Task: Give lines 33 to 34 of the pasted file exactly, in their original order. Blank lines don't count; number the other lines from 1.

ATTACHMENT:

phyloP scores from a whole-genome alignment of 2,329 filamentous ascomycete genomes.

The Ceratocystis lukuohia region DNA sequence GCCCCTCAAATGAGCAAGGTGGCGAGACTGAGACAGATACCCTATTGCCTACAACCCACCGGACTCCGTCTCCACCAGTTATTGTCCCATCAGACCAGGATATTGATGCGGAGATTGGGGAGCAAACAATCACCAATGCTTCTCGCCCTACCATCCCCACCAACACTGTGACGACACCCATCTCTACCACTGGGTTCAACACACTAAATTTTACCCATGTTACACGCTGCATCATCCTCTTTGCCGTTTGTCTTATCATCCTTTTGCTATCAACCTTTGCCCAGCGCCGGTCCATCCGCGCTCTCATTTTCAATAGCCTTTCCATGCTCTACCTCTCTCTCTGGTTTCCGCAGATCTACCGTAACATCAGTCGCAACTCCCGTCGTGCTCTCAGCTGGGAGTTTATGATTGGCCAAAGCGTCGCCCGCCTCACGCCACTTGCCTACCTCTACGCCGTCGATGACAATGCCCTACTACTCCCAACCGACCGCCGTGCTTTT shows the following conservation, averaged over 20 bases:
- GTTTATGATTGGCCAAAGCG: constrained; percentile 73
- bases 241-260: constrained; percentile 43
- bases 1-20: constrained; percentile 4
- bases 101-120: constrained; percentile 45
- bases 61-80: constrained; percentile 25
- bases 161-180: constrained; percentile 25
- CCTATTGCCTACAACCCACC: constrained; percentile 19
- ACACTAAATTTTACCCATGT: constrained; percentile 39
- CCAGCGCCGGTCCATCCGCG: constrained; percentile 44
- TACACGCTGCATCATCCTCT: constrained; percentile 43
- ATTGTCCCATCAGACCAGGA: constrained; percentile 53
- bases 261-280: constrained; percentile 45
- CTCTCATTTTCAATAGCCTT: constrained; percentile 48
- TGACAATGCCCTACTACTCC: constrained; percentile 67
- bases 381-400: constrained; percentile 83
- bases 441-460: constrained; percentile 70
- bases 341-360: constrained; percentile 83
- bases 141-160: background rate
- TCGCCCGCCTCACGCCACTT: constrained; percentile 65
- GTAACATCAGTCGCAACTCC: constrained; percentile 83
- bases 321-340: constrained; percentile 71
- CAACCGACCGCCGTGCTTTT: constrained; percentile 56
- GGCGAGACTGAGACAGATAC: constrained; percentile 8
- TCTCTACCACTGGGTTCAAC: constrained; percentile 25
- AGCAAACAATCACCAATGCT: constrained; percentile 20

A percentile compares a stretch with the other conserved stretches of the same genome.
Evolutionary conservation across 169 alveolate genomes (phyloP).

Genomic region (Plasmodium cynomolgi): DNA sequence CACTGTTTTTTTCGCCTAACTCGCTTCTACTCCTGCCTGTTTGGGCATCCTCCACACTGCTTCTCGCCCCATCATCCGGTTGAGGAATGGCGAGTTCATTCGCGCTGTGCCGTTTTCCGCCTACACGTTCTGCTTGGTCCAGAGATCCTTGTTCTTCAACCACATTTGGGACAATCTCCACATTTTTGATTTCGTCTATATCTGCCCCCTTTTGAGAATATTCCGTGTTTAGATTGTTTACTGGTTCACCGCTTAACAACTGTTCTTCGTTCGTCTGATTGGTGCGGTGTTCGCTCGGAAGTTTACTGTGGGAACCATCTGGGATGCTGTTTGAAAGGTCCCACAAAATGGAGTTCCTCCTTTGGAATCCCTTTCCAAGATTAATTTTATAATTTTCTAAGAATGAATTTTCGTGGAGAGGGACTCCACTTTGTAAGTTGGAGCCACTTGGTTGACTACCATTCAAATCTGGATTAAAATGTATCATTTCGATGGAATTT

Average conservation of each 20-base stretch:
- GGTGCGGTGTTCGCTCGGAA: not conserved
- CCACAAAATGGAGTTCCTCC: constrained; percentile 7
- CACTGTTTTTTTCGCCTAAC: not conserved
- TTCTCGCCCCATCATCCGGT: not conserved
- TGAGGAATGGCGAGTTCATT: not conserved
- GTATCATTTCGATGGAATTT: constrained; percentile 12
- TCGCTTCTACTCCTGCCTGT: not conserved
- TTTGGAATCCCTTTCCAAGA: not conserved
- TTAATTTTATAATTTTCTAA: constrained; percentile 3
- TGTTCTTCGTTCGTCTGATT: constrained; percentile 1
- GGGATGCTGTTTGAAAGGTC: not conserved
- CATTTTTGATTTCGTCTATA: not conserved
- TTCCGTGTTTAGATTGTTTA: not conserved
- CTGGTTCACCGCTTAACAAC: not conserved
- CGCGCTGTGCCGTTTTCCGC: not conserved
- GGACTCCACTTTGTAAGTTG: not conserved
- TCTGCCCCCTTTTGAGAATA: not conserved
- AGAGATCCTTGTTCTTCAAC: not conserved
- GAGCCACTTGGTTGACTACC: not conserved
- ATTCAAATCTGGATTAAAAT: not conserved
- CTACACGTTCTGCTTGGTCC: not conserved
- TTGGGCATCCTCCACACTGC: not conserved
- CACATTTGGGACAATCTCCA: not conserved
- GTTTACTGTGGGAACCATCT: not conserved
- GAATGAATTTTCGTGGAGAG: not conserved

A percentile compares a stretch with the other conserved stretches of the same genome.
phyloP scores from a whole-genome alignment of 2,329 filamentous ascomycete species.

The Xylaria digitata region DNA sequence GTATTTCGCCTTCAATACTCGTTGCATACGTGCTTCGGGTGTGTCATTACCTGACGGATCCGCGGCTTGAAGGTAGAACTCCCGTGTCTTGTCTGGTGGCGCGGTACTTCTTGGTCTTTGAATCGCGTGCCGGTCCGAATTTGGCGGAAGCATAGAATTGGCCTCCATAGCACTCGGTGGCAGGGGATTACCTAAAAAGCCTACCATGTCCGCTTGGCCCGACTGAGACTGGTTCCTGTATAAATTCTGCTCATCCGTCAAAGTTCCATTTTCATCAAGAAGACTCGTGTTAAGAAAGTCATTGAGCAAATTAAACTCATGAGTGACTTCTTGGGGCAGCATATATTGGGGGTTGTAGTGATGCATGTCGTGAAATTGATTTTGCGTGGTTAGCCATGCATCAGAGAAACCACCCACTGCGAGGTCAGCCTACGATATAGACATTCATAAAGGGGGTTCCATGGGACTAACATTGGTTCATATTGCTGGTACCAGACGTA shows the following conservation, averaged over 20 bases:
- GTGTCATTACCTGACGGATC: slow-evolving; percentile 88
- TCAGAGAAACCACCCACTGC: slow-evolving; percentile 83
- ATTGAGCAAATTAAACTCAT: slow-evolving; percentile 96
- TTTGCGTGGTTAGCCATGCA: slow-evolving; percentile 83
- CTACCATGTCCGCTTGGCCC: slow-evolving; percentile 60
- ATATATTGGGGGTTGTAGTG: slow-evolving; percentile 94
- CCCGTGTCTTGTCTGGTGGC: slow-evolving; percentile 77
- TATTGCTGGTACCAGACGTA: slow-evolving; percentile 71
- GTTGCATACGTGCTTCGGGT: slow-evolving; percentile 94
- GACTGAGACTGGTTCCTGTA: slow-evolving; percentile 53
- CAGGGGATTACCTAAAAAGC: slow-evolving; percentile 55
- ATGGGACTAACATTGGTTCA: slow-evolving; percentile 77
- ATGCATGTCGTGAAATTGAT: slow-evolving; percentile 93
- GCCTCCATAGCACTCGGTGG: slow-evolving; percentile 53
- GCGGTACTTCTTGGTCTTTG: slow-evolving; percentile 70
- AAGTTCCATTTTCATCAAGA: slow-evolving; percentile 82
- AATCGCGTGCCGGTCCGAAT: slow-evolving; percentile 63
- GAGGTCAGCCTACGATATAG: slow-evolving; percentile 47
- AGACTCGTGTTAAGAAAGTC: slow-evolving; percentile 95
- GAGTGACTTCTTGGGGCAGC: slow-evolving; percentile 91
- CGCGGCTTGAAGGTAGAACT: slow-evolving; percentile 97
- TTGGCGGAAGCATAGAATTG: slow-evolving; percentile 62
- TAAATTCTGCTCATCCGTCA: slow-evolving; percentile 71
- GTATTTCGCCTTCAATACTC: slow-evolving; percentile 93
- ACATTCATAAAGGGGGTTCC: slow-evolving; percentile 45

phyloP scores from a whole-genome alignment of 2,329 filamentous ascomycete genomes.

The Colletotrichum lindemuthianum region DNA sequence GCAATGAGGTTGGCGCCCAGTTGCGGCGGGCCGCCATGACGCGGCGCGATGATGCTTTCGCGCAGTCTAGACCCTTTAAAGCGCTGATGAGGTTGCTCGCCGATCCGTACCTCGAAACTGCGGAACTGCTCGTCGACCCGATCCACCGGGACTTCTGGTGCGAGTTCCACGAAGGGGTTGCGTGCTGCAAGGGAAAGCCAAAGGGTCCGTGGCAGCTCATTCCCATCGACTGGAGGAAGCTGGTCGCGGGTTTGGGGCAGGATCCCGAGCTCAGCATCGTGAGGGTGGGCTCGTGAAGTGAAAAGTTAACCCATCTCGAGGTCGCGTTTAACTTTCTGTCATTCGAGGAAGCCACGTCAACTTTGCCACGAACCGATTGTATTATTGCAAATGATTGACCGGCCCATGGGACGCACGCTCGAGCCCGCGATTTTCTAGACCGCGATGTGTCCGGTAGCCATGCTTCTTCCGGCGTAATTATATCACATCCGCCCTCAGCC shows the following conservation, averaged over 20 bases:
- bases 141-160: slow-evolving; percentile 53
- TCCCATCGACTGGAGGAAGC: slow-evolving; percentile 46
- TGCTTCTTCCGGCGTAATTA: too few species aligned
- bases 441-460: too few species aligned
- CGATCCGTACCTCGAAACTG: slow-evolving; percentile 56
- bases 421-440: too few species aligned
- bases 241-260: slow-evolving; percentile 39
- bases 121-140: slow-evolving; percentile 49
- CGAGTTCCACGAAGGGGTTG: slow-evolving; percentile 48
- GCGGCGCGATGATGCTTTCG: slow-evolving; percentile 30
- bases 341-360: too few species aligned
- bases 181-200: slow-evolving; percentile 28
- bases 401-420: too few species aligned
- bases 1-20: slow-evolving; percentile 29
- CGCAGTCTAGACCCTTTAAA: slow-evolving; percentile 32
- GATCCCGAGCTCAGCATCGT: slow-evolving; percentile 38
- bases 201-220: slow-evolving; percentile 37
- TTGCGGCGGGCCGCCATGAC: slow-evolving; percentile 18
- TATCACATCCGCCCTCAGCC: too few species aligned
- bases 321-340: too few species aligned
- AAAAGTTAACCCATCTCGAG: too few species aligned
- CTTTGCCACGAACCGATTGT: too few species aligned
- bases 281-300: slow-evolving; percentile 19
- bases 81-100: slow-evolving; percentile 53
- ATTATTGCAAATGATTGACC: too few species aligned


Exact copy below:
- CCACAAAATGGAGTTCCTCC: constrained; percentile 7
- CACTGTTTTTTTCGCCTAAC: not conserved